20 Dec. 2011 | Comments (0)
In his recent Businessweek blog entry on The CEO Revolving Door, Kevin Kelly, the CEO of Heidrick and Struggles, correctly laments the short-term orientation that hobbles many new CEOs. However he also asserts that my work on The First 90 Days is part of the problem and that my focus on transitions has somehow encouraged short-term thinking. To quote Mr. Kelly:
"I blame a culture of impatience. Business readers have snapped up 500,000 copies of a book called The First 90 Days, by Dr. Michael Watkins, who has served as a professor at the Harvard Kennedy School and Harvard Business School. And since Franklin D. Roosevelt's days, voters have thrilled to hear politicians describe all they will achieve in their 'first 100 days.' It makes for entertaining reading or political theater. But as for substance, it's as thin as spun sugar."
There are two fundamental problems with this. The first is that for better or worse leaders are judged on what they do during their transitions. In a better world leaders would be given time to make mistakes and learn; they could focus on long term vision and not have to worry so much about tactical maneuvering. But in a better world a lot of things would be different. Lambs would lie down with lions, for example, and goodness and niceness would prevail.
Unfortunately, however, new CEOs — and all new leaders — have to live in the world they inherit. And it's a world in which, for better or worse, what new leaders do in their early days has a disproportionate impact on all that follows. Some data may help to illustrate the importance for leaders of doing well during transitions into their new roles. While visiting IMD, a leading business school located in Lausanne, Switzerland, I surveyed senior human resources executives about the many executive transitions they had observed. Fully 70% agreed or strongly agreed that "success or failure during the transition period is a strong predictor of overall success or failure in the job."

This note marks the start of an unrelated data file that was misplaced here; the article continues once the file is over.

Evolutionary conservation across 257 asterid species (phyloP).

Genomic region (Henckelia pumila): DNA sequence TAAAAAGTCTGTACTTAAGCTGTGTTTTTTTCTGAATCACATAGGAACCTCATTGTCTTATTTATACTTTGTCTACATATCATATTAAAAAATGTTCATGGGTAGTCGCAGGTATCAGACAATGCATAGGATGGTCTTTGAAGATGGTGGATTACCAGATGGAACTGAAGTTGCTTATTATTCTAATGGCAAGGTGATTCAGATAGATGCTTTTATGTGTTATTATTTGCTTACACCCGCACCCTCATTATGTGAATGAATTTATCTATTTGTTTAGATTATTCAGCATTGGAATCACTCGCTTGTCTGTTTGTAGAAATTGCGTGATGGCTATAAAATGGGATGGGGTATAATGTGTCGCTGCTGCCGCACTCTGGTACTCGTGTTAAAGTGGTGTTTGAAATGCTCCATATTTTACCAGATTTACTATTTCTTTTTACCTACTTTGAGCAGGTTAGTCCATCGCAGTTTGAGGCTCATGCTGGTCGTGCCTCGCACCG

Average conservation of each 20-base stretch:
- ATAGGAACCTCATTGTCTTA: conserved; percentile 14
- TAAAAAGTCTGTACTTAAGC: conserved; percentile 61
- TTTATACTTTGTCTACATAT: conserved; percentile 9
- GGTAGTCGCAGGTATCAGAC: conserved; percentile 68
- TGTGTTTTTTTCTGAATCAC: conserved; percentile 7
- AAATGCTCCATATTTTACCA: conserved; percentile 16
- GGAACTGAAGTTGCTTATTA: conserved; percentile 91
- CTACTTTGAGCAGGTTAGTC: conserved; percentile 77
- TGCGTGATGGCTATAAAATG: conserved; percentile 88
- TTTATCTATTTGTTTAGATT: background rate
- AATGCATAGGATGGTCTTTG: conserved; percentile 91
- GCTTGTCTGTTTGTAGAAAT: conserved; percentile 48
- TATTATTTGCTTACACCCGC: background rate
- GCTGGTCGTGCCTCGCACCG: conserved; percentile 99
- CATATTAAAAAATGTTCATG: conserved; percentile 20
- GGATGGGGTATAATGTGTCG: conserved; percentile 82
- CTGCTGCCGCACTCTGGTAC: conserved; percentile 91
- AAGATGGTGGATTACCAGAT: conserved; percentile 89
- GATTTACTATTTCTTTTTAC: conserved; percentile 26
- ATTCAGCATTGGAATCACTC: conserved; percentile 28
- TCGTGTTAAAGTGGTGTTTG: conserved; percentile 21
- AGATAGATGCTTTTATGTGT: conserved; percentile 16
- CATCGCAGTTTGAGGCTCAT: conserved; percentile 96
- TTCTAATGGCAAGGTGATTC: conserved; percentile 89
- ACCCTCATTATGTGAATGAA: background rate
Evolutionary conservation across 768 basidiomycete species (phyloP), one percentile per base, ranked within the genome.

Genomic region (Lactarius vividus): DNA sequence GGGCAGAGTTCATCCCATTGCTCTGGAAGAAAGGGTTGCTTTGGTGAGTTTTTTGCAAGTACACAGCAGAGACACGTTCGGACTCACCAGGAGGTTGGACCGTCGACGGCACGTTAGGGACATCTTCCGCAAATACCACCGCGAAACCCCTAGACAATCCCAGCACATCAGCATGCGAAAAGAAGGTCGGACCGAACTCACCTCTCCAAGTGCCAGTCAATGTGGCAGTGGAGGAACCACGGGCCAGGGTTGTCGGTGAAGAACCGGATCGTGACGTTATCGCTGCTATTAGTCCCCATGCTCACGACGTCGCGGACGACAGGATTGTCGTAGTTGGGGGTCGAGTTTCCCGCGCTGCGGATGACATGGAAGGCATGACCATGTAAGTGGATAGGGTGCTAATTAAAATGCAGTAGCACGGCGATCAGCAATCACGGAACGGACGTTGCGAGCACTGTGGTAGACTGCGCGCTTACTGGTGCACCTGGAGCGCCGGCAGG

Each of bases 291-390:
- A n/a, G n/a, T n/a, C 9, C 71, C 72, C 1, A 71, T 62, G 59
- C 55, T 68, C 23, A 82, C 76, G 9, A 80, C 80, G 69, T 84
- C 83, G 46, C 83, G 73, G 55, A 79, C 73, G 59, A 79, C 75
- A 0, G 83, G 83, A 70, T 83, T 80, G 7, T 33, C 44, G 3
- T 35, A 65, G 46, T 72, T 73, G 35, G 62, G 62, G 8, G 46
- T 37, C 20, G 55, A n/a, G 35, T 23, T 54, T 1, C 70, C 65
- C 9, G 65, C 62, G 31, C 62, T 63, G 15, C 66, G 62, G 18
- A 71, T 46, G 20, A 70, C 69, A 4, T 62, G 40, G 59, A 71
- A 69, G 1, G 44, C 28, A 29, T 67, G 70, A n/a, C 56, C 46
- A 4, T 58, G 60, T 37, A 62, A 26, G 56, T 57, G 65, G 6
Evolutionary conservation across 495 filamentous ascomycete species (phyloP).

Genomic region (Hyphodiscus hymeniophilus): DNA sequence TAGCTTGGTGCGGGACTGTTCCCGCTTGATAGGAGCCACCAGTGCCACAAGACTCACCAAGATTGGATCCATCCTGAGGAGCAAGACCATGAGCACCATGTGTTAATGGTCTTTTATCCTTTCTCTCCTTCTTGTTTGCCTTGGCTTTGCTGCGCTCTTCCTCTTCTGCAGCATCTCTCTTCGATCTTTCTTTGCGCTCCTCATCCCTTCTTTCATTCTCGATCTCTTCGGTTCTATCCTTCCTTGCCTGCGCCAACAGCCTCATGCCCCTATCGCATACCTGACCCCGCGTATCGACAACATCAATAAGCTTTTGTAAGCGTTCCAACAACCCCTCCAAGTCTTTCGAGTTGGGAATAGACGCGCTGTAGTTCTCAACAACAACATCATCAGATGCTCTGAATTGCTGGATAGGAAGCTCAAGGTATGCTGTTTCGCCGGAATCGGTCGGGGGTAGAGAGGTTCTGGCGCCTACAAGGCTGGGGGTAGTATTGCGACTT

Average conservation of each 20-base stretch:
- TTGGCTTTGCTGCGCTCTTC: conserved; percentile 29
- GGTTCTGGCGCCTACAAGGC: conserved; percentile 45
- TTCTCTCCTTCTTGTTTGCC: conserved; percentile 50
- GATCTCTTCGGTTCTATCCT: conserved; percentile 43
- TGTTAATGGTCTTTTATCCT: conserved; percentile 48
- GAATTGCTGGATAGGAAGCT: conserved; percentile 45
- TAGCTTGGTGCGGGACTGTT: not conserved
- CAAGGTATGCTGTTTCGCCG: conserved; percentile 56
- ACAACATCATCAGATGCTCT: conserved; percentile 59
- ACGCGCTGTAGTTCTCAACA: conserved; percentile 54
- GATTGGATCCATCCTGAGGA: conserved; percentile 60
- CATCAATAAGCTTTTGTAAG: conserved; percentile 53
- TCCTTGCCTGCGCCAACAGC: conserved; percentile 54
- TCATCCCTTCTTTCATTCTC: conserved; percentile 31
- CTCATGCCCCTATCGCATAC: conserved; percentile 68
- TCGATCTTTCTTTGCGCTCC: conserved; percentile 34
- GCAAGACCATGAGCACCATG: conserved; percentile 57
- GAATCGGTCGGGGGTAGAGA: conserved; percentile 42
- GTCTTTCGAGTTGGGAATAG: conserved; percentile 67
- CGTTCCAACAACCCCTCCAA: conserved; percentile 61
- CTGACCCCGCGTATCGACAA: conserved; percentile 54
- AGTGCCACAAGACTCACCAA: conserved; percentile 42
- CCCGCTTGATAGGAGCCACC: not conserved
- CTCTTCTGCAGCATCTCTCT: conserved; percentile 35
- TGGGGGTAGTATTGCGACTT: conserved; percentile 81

And this is the key point: it's not that new CEOs' first 90 days will either doom them to failure or guarantee their success. It's that transitions are times when momentum builds or it doesn't, when opinions about new leaders begin to crystallize. It's a time when feedback loops — virtuous cycles or vicious ones — get established. Significant missteps feed downward spirals that can be hard to arrest. So it's far better for new leaders to get off to a good start by building personal credibility and political capital, rather than dig themselves into holes and have to clamber back out.
The second issue with Mr. Kelly's view is his insinuation that my work somehow encourages a short-term orientation. As anyone who has read The First 90 Days could tell you, nothing could be further from the truth. The whole point of the book, and of all my research and writing focusing on improving transitions, is to help leaders do the best possible job of learning and creating momentum during their first few months on the job so that they can then go on to sustained success in their role. Of course, transitions into new leadership roles often take longer than just 90 days and I've never suggested that leaders should limit their view to this short window. I very much stress the importance of focusing on establishing longer-term goals and building key relationships, and have always been careful to say that leaders should go about pursuing the right kinds of early wins in ways that support achievement of longer-term goals.
The essential question Mr. Kelly's blog raises is this: Are leaders better or worse off if they focus on doing the best possible job of learning, creating relationships, establishing goals, and thinking about how to accomplish them in their first 90 days? The answer, obviously, is "yes" and it's what my work is all about. His piece does raise an important issue, however: in our zeal to rid business culture of excessive short-termism, we must be careful not to overlook the crucial benefits of strong leadership transitions.
Remember, the end of the transition is not the end of the story. It is, as Winston Churchill put it, the end of the beginning. Leaders entering new roles can stumble badly and still recover. But it's a whole lot easier if they don't stumble in the first place.
This blog first appeared on Harvard Business Review on 12/15/2010.